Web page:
When it comes to contemplating what first aid kit is best for you and your family, it’s important that you ask yourself some of the following questions:

  • If I were fortunate enough to survive a disaster such as tornado, hurricane, flood, etc, but found myself injured, do I have the supplies I need to dress my wounds so I am able to continue caring for my family?
  • In the wake of a tornado, hurricane, or like disaster, do I really think I’d be able to find the medical supplies I have stored all over my house?The Ready Center Injured Man
  • Can I really consider myself as a responsible parent if I don’t have some sort of kit to use in the event my child is injured?
  • If after a terrible disaster, I were to discover an injured person amongst the rubble in my yard, do I have enough of what I need to help both them and my family?
  • If a disaster does strike, do I really want on my mind that I could have saved somebody’s life had I only purchased a $20 first aid kit?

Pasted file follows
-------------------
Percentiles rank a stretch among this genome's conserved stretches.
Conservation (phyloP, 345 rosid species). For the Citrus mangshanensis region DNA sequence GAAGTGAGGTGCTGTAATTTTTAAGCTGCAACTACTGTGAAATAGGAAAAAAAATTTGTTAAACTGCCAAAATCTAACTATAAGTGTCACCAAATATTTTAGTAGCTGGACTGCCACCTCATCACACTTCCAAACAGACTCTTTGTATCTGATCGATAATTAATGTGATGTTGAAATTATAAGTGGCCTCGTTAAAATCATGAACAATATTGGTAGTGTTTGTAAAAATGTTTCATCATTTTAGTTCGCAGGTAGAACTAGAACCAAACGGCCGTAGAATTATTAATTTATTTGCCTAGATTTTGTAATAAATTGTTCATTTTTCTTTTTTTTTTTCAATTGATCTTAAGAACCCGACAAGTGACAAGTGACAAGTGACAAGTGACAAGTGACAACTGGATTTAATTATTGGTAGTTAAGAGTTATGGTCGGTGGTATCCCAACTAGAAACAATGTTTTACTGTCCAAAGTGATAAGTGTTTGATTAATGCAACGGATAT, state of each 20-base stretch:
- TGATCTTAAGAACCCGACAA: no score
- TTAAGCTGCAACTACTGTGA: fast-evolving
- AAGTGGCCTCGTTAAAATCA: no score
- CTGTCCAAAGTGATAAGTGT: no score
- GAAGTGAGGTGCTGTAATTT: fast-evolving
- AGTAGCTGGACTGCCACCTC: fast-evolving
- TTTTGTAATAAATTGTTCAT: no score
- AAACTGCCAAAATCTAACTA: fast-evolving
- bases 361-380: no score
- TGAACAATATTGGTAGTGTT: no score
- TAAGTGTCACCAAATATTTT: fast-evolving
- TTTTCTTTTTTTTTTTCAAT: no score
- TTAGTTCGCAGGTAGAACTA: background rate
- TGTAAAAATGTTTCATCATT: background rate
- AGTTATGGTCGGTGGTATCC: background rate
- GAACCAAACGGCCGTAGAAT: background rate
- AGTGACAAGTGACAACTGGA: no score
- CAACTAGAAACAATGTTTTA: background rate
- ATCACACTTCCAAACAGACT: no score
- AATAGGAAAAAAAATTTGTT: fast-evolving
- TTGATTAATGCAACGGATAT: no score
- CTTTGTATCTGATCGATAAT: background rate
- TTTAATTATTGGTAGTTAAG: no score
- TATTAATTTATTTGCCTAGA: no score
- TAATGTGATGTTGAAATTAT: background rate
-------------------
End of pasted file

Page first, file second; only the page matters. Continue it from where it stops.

None of the above questions are totally eye opening, jaw dropping, or life changing questions that should re-shape your preparedness philosophy.  However, it is our hope that some of them are simple, yet serious questions that demonstrate the need for a kit and get you thinking about what type of kit you might need.  The only recommendation The Ready Center has for you is this:  Get a first aid kit that’s bigger than what you think you need.  If you are a family of one, get a 5 person first aid kit.  If you are a family of 5, get a 10 person first aid kit.  So on and so on.